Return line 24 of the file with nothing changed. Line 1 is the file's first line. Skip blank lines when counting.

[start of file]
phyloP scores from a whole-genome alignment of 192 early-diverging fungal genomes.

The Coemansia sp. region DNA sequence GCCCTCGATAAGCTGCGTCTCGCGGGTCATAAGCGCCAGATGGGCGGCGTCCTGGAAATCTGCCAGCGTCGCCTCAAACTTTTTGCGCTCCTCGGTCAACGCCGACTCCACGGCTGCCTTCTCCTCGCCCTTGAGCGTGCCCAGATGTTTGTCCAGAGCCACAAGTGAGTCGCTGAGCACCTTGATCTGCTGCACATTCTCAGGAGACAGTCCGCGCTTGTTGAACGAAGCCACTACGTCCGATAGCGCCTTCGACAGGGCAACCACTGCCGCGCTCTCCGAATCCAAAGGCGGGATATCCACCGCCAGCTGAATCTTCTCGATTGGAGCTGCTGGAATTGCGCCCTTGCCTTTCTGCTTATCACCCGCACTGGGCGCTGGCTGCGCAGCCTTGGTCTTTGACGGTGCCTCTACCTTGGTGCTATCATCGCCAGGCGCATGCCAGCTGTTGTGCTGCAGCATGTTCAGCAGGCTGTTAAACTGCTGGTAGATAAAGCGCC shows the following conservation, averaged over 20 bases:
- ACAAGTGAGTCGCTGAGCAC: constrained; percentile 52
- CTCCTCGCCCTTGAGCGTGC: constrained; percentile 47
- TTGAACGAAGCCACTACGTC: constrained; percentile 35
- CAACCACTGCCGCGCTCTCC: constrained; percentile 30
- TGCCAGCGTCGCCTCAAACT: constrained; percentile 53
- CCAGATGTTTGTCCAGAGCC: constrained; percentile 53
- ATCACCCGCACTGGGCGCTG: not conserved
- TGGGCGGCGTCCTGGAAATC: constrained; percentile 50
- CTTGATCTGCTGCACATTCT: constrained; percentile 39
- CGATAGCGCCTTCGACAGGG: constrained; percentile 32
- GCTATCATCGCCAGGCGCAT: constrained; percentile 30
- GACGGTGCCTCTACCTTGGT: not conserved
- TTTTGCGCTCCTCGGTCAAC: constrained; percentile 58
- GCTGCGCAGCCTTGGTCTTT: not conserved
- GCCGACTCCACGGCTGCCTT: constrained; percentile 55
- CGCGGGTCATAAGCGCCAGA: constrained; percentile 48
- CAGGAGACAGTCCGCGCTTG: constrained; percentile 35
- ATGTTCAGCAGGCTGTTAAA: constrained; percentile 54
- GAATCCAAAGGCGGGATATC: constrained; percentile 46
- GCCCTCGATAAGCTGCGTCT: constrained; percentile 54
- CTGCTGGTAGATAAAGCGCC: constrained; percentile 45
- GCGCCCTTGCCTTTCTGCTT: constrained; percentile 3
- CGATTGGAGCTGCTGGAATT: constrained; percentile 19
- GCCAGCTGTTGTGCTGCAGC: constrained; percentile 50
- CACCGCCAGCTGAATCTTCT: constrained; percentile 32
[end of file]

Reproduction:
- GCGCCCTTGCCTTTCTGCTT: constrained; percentile 3